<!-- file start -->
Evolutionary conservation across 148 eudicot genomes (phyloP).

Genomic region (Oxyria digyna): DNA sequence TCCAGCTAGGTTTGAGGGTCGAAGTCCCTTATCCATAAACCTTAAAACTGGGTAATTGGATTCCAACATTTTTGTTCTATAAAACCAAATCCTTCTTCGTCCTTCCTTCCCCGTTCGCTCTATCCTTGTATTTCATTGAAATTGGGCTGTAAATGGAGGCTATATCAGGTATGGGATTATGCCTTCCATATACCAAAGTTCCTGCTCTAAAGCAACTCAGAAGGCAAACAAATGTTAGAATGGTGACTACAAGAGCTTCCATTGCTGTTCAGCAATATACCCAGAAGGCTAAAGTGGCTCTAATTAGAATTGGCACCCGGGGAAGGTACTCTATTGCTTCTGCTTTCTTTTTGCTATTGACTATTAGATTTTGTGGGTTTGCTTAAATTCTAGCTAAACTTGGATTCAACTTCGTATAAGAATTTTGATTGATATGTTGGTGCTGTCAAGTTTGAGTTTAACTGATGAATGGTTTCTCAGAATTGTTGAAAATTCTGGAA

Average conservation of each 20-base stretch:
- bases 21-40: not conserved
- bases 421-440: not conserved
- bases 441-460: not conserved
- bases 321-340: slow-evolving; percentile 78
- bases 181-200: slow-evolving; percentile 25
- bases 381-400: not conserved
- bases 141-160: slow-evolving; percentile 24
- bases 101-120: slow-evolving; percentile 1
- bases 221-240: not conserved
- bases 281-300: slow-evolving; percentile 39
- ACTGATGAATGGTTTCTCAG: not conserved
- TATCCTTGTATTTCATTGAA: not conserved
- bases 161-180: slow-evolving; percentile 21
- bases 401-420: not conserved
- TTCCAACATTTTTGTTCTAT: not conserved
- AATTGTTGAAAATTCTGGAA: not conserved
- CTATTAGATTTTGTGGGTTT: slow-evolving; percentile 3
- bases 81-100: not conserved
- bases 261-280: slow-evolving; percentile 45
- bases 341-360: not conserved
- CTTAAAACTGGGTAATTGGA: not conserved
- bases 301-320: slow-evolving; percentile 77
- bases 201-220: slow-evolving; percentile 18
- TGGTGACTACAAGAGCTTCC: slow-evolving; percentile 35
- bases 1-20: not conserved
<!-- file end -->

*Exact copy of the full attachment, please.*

Evolutionary conservation across 148 eudicot genomes (phyloP).

Genomic region (Oxyria digyna): DNA sequence TCCAGCTAGGTTTGAGGGTCGAAGTCCCTTATCCATAAACCTTAAAACTGGGTAATTGGATTCCAACATTTTTGTTCTATAAAACCAAATCCTTCTTCGTCCTTCCTTCCCCGTTCGCTCTATCCTTGTATTTCATTGAAATTGGGCTGTAAATGGAGGCTATATCAGGTATGGGATTATGCCTTCCATATACCAAAGTTCCTGCTCTAAAGCAACTCAGAAGGCAAACAAATGTTAGAATGGTGACTACAAGAGCTTCCATTGCTGTTCAGCAATATACCCAGAAGGCTAAAGTGGCTCTAATTAGAATTGGCACCCGGGGAAGGTACTCTATTGCTTCTGCTTTCTTTTTGCTATTGACTATTAGATTTTGTGGGTTTGCTTAAATTCTAGCTAAACTTGGATTCAACTTCGTATAAGAATTTTGATTGATATGTTGGTGCTGTCAAGTTTGAGTTTAACTGATGAATGGTTTCTCAGAATTGTTGAAAATTCTGGAA

Average conservation of each 20-base stretch:
- bases 21-40: not conserved
- bases 421-440: not conserved
- bases 441-460: not conserved
- bases 321-340: slow-evolving; percentile 78
- bases 181-200: slow-evolving; percentile 25
- bases 381-400: not conserved
- bases 141-160: slow-evolving; percentile 24
- bases 101-120: slow-evolving; percentile 1
- bases 221-240: not conserved
- bases 281-300: slow-evolving; percentile 39
- ACTGATGAATGGTTTCTCAG: not conserved
- TATCCTTGTATTTCATTGAA: not conserved
- bases 161-180: slow-evolving; percentile 21
- bases 401-420: not conserved
- TTCCAACATTTTTGTTCTAT: not conserved
- AATTGTTGAAAATTCTGGAA: not conserved
- CTATTAGATTTTGTGGGTTT: slow-evolving; percentile 3
- bases 81-100: not conserved
- bases 261-280: slow-evolving; percentile 45
- bases 341-360: not conserved
- CTTAAAACTGGGTAATTGGA: not conserved
- bases 301-320: slow-evolving; percentile 77
- bases 201-220: slow-evolving; percentile 18
- TGGTGACTACAAGAGCTTCC: slow-evolving; percentile 35
- bases 1-20: not conserved